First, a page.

Senator Rand Paul Filibusters the Patriot Act

 

Senator Rand Paul (R-KY) stood tall on Wednesday afternoon and evening to speak out against certain provisions in the Patriot Act. In particular he spoke passionately against the NSA’s illegal surveillance of innocent American citizens. A handful of Democrats and a few Republicans joined Senator Paul in his efforts to derail the Patriot Act vote.

There comes a time in the history of nations when fear and complacency allow power to accumulate and liberty and privacy to suffer. That time is now, and I will not let the Patriot Act, the most unpatriotic of acts, go unchallenged.


 

 

There comes a time in the history of nations when fear and complacency allow power to accumulate and liberty and privacy to suffer. That time is now, and I will not let the Patriot Act, the most unpatriotic of acts, go unchallenged.

At the very least we should debate, we should debate whether or not we are going to relinquish our rights or whether or not we are going to have a full and able debate over whether or not we can live within the constitution or whether or not we have to go around the constitution.

The bulk collection of all Americans’ phone records all of the time is a direct violation of the fourth amendment. The second appeals court has ruled it legal. The president began this program by executive order. He should immediately end it through executive order.

For over a year now, he has said the program is illegal and yet he does nothing. He says, well, congress can get rid of the patriot act. Congress can get rid of the bulk collection and yet he has the power to do it at his fingertips. He began this illegal program.

The court has informed him that the program is illegal. He has every power to stop it and yet the president does nothing. Justice Brandeis wrote that the right to be left alone is the most cherished of rights, most prized among civilized men. The Fourth Amendment incorporates this right to privacy.

 

 

Most people have no idea that the government’s position, and currently maybe the Supreme Court’s position, is that you don’t have any right, any Fourth Amendment right, in your records, unless you’ve actually got them in your house. 

And I think this is something that the more people understand it and the more people are drawn to this issue, maybe people will demand that we have some justice here.

We live in an era where ultimately no one is going to have paper records in their house. All of your records are going to be electronic. And because they’re held and they’re managed somehow by a third party, does that really mean we’ve given up our rights?

Let’s say tomorrow that there was a president, that we elected a president that eliminated the bulk collection of data. Let’s just say it happened. What do you think would happen? People are like, oh the sky would fall. We would be overrun with jihadists.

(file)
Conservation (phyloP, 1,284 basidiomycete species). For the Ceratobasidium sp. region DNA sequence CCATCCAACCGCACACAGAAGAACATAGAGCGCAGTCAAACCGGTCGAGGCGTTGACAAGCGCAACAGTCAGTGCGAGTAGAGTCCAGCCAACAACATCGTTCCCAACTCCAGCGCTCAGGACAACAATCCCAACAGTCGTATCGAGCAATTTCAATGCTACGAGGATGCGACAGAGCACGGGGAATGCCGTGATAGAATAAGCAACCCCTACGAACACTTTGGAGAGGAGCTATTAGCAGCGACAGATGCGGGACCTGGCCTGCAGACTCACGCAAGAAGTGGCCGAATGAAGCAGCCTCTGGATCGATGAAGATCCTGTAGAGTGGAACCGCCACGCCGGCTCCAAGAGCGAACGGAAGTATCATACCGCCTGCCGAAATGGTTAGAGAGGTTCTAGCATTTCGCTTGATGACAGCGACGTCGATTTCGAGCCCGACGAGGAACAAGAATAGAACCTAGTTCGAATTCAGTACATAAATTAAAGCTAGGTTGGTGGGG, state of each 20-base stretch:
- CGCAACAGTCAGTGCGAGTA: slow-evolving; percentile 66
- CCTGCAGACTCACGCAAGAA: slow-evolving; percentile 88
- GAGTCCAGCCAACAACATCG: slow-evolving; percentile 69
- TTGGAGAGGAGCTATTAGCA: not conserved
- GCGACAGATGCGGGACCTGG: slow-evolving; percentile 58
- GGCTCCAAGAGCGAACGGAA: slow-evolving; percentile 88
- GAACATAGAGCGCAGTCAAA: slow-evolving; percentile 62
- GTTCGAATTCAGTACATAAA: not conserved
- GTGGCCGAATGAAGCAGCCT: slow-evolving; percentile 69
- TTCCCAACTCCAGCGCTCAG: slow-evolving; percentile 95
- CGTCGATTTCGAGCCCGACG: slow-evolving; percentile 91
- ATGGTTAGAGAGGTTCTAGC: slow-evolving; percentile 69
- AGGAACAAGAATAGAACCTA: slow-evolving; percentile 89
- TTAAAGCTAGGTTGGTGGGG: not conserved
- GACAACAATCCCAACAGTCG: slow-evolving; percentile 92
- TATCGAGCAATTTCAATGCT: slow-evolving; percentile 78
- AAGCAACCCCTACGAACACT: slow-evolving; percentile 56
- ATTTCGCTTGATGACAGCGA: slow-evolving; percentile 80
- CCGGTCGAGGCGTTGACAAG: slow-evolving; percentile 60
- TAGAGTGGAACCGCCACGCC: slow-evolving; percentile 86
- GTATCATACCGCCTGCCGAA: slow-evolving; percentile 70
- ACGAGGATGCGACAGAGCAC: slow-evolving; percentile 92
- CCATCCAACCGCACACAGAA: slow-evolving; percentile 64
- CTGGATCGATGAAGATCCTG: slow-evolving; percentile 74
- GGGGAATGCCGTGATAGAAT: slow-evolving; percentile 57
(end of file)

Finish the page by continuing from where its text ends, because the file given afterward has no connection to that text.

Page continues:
Maybe we could rely on the constitution. Maybe we could get warrants. 

The information is out there. There are warrants. If you make the warrant specific, there’s no limit to what you can’t get through a warrant. The warrants are given the vast majority of the time.

People complain and say it would take too long, it would be inconvenient.

Make it better then. Put your judges on 24 hours a day. Appoint 24 or more judges and put them on call all the time and let’s do this.

rand paulThere’s no reason why you can’t have security and liberty at the same time. 

Another amendment we have, should the leadership agree to allow us to have amendments, and to have votes and to have a debate on this, is an amendment that would require the court to approve national security letters.

In a three-year period between 2003 and 2006, 140,000 national security letters were given out.

So national security letters are warrants that are below the constitutional bar. They don’t meet the constitutional bar because they’re not being signed by a judge. They’re being signed by the police.

You get rid of one of the great protections we had, which was the check & balance that the police would always go to the judiciary. It was a different branch. The judge is sitting at home reasonable, hopefully in a reasonable fashion. The judge isn’t in hot pursuit. The judge isn’t letting their emotions, the judge wasn’t just punched by one of the convicts. The judge is sitting home in a reasoned fashion trying to make a reasonable decision.

But still the vast majority of time warrants are given. If there is a policeman outside the house of an alleged rapist and they want to go in, they call on a cell phone. The judge almost always says yes. The same for murder.

Does anybody imagine that there would be a judge in our country that you call them and you say, John Doe, we have evidence that he traveled to Yemen last year. We have evidence that he talked to Joe Smith who we have evidence is a terrorist and we want a warrant to tap his phone.

Look, I’m the biggest privacy activist in the world, I’ll sign the warrant immediately. I don’t know anybody who isn’t going to sign warrants to allow searches to occur. You have the check and balance so it doesn’t get out of control...

Lord Acton said ‘power corrupts and absolute power corrupts absolutely.’ The corollary to that would be that power grows, and grows exponentially when you’re not watching. And they will do whatever they can get away with.

They will do it in the name of patriotism. Actually, I don’t even question their motives. They believed themselves to be patriotic but they think we have to do everything that it takes no matter whether it contravenes the Constitution or the Bill of Rights.